Steedman's passion for Gothic design is evident in the octagonal library room, designed by Lutah Marie Riggs and based on a French medieval chateau tower.

Like many local estate owners in those days, the Steedmans spent only part of each year in Montecito, usually summers. In 1930, however, after five years of seasonal visits, they moved here permanently, settling in to enjoy their home and its wonderful gardens year round.

At the west side of the main house, George Steedman designed and had built a large workshop, complete with a casting furnace, forge, tools (many self-crafted) and space for tons of raw materials that he used for silver, bronze and aluminum casting as well as wrought iron work. In that workshop "the blacksmith" was in his element, happily producing everything from switch-plates, vases and urns to a massive set of garden furniture cast in aluminum to replicate old Spanish tables and chairs made of wood and quilted leather.

In addition to his life as a craftsman, Steedman pursued other interests with equal energy. When his wife began winning awards for her camellias, he used his silversmithing talents to create vases in which to display them. He then photographed the vases of flowers and developed the photos in his darkroom beneath the workshop - where he might also have enjoyed a glass of his own wine, expertly made and stored in the private lower level winery!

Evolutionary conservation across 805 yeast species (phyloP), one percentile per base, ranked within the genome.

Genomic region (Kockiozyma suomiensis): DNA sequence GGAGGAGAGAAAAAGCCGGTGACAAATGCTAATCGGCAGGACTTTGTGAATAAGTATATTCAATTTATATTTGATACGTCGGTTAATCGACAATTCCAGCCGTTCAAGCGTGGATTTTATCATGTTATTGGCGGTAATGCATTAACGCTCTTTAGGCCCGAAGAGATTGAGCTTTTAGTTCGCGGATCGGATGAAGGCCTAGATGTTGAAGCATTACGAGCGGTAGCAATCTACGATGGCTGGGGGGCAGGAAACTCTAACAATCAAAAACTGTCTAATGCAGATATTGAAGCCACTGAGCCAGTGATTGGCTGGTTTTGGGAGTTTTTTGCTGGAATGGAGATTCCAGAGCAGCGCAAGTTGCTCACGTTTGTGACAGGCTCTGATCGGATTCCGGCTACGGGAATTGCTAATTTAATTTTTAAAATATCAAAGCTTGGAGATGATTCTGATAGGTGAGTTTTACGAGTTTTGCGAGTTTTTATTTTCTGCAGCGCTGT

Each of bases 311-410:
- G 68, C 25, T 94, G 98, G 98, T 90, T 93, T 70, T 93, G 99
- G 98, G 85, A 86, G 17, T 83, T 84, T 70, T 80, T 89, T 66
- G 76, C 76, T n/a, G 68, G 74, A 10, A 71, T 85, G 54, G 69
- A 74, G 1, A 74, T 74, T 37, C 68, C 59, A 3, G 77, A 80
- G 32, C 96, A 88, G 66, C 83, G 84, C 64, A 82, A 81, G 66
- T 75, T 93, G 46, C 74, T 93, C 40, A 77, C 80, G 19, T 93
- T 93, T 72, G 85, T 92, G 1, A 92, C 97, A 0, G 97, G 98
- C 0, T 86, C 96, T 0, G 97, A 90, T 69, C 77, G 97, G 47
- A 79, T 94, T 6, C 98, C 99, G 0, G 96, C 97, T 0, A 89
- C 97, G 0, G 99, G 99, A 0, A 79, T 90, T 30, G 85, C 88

A few minor buildings were added in the early 1930s - a lath house and potting shed, a garage, and a guest cottage built for daughter Medora and her son George to use during a 1932 visit. Then all work on the estate was completed and it looked much as we see it today.

Inside and out, Casa del Herrero is Andalusian in spirit. Like the architecture and gardens of southern Spain, it retains a sense of mystery, with a surprise around each corner as the house reveals itself one room at a time, disclosing along with its Spanish elements hints of the Mediterranean and Moroccan.

This theme is continued on the grounds in a series of small Moorish gardens, designed as outdoor "rooms." Each one is enclosed by hedges, trees and unusual plantings, and centered with tiled Moorish fountains and water channels. On the south side of the house, the view from the main terrace follows a long "garden axis" with five fountains flowing from one to the other by means of gravity. George Steedman not only planned the engineering concept of the water course, but he designed the decorative fountain tiles himself and had them crafted in Tunisia.